- O. M. Grace, H. D. V. Prendergast, A. K. Jäger, and J. Van Staden, “Bark medicines used in traditional healthcare in KwaZulu-Natal, South Africa: an inventory,” South African Journal of Botany, vol. 69, no. 3, pp. 301–363, 2003.
- D. W. Nyamai, W. M. Arika, H. O. Rachuonyo, J. R. Wambani, and M. P. Ngugi, “Herbal management of benign prostatic hyperplasia,” Journal of Cancer Science & Therapy, vol. 8, no. 5, pp. 130–134, 2016.
- A. K. Jena, K. Vasisht, N. Sharma, R. Kaur, M. S. Dhingra, and M. Karan, “Amelioration of testosterone induced benign prostatic hyperplasia by Prunus species,” Journal of Ethnopharmacology, vol. 190, pp. 33–45, 2016.
- L. Jimu, “Threats and conservation strategies for the African Cherry (Prunus africana) in its natural range-a review,” Journal of Ecology and Natural Environment, vol. 3, no. 4, pp. 118–130, 2011.
- D. W. Nyamai, A. M. Mawia, F. K. Wanbua, A. Njoroge, and F. Matheri, “Phytochemical profile of Prunus africana stem bark from Kenya,” Journal of Pharmacognosy and Natural Products, vol. 1, p. 110, 2015.
- M. C. Ngule, M. H. Ndiku, and F. Ramesh, “Chemical constituents screening and in vitro antibacterial assessment of Prunus africana bark hydromethanolic extract,” Journal of Natural Sciences Research, vol. 4, no. 16, pp. 85–90, 2014.
- A. Bishayee, S. Ahmed, N. Brankov, and M. Perloff, “Triterpenoids as potential agents for the chemoprevention and therapy of breast cancer,” Frontiers in Bioscience, vol. 16, no. 3, pp. 980–996, 2011.
- H. Yang and Q. P. Dou, “Targeting apoptosis pathway with natural terpenoids: implications for treatment of breast and prostate cancer,” Current Drug Targets, vol. 11, no. 6, pp. 733–744, 2010.
- M. A. Hass, D. M. Nowak, E. Leonova, R. M. Levin, and P. A. Longhurst, “Identification of components of Prunus africana extract that inhibit lipid peroxidation,” Phytomedicine, vol. 6, no. 5, pp. 379–388, 1999.
- C. Fourneau, R. Hocquemiller, and A. Cavé, “Triterpenes from Prunus africana bark,” Phytochemistry, vol. 42, no. 5, pp. 1387–1389, 1996.
- S. H. Safe, P. L. Prather, L. K. Brents, G. Chadalapaka, and I. Jutooru, “Unifying mechanisms of action of the anticancer activities of triterpenoids and synthetic analogs,” Anti-Cancer Agents in Medicinal Chemistry, vol. 12, no. 10, pp. 1211–1220, 2012.
- P. E. Czabotar, G. Lessene, A. Strasser, and J. M. Adams, “Control of apoptosis by the BCL-2 protein family: implications for physiology and therapy,” Nature Reviews Molecular Cell Biology, vol. 15, no. 1, pp. 49–63, 2014.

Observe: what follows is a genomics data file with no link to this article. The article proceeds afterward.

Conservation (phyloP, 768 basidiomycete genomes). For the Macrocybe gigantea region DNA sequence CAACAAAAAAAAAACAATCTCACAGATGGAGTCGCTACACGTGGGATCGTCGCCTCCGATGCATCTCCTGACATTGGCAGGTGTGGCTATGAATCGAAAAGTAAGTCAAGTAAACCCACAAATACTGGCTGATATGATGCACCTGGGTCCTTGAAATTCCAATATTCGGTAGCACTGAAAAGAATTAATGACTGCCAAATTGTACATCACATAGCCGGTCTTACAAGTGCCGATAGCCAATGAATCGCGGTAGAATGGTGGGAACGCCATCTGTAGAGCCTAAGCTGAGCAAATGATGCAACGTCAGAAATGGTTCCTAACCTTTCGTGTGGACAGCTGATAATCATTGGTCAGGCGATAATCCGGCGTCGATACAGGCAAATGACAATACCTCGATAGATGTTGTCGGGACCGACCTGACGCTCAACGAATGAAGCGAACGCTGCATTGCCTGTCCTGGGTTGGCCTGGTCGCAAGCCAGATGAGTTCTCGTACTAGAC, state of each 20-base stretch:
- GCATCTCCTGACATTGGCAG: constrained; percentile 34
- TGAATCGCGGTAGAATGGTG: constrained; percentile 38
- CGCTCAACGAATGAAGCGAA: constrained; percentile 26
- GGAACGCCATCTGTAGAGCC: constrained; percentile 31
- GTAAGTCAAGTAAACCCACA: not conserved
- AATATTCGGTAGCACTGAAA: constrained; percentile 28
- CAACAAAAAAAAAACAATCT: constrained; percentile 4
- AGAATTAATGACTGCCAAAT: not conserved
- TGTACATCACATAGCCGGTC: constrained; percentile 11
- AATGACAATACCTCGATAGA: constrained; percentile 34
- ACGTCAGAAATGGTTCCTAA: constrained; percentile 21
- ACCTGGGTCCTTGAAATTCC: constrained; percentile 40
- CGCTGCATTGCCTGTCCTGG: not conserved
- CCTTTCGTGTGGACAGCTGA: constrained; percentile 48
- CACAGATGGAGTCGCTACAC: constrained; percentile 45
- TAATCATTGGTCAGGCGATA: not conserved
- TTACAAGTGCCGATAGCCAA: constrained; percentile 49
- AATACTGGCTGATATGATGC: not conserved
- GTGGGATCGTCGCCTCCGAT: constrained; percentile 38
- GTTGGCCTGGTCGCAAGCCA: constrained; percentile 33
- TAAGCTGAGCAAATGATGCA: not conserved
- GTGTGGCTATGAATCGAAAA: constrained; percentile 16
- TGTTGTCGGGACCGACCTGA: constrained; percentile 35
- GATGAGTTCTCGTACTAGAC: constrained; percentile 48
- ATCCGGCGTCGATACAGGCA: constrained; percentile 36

- V. R. Yadav, S. Prasad, B. Sung, R. Kannappan, and B. B. Aggarwal, “Targeting inflammatory pathways by triterpenoids for prevention and treatment of cancer,” Toxins, vol. 2, no. 10, pp. 2428–2466, 2010.
- X. Li, Y. Song, P. Zhang et al., “Oleanolic acid inhibits cell survival and proliferation of prostate cancer cells in vitro and in vivo through the PI3K/Akt pathway,” Tumor Biology, vol. 37, no. 6, pp. 7599–7613, 2016.
- J. Liu, L. Zheng, N. Wu et al., “Oleanolic acid induces metabolic adaptation in cancer cells by activating the amp-activated protein kinase pathway,” Journal of Agricultural and Food Chemistry, vol. 62, no. 24, pp. 5528–5537, 2014.
- F. Maiyo, R. Moodley, and M. Singh, “Phytochemistry, cytotoxicity and apoptosis studies of β-sitosterol-3-O-Glucoside and β -amyrin from Prunus africana,” The African Journal of Traditional, Complementary and Alternative Medicines, vol. 13, no. 4, 2016.
- D. Roell and A. Baniahmad, “The natural compounds atraric acid and N-butylbenzene-sulfonamide as antagonists of the human androgen receptor and inhibitors of prostate cancer cell growth,” Molecular and Cellular Endocrinology, vol. 332, no. 1-2, pp. 1–8, 2011.
- M. Papaioannoua, A. Söderholma, W. Honge et al., “Computational and functional analysis of the androgen receptor antagonist atraric acid and its derivatives,” Anti-Cancer Agents in Medicinal Chemistry, vol. 13, no. 5, pp. 801–810, 2013.
- G.-W. Yang, J.-S. Jiang, and W.-Q. Lu, “Ferulic acid exerts anti-angiogenic and anti-tumor activity by targeting fibroblast growth factor receptor 1-mediated angiogenesis,” International Journal of Molecular Sciences, vol. 16, no. 10, pp. 24011–24031, 2015.
- B. Nicholson and D. Theodorescu, “Angiogenesis and prostate cancer tumor growth,” Journal of Cellular Biochemistry, vol. 91, no. 1, pp. 125–150, 2004.
- C. Eroğlu, M. Seçme, G. Bağcı, and Y. Dodurga, “Assessment of the anticancer mechanism of ferulic acid via cell cycle and apoptotic pathways in human prostate cancer cell lines,” Tumor Biology, vol. 36, no. 12, pp. 9437–9446, 2015.
- D. Mukherji, S. Temraz, D. Wehbe, and A. Shamseddine, “Angiogenesis and anti-angiogenic therapy in prostate cancer,” Critical Reviews in Oncology/Hematology, vol. 87, no. 2, pp. 122–131, 2013.
- C. V. Rider, K. S. Janardhan, D. Rao, J. P. Morrison, C. A. McPherson, and G. J. Harry, “Evaluation of N-butylbenzenesulfonamide (NBBS) neurotoxicity in Sprague-Dawley male rats following 27-day oral exposure,” NeuroToxicology, vol. 33, no. 6, pp. 1528–1535, 2012.
- M. J. Strong, R. M. Garruto, A. V. Wolff, S. M. Chou, S. D. Fox, and R. Yanagihara, “N-Butyl benzenesulfonamide: a neurotoxic plasticizer inducing a spastic myelopathy in rabbits,” Acta Neuropathologica, vol. 81, no. 3, pp. 235–241, 1991.
- N. Shenouda, M. Sakla, L. Newton et al., “Phytosterol Pygeum africanum regulates prostate cancer in vitro and in vivo,” Endocrine, vol. 31, no. 1, pp. 72–81, 2007.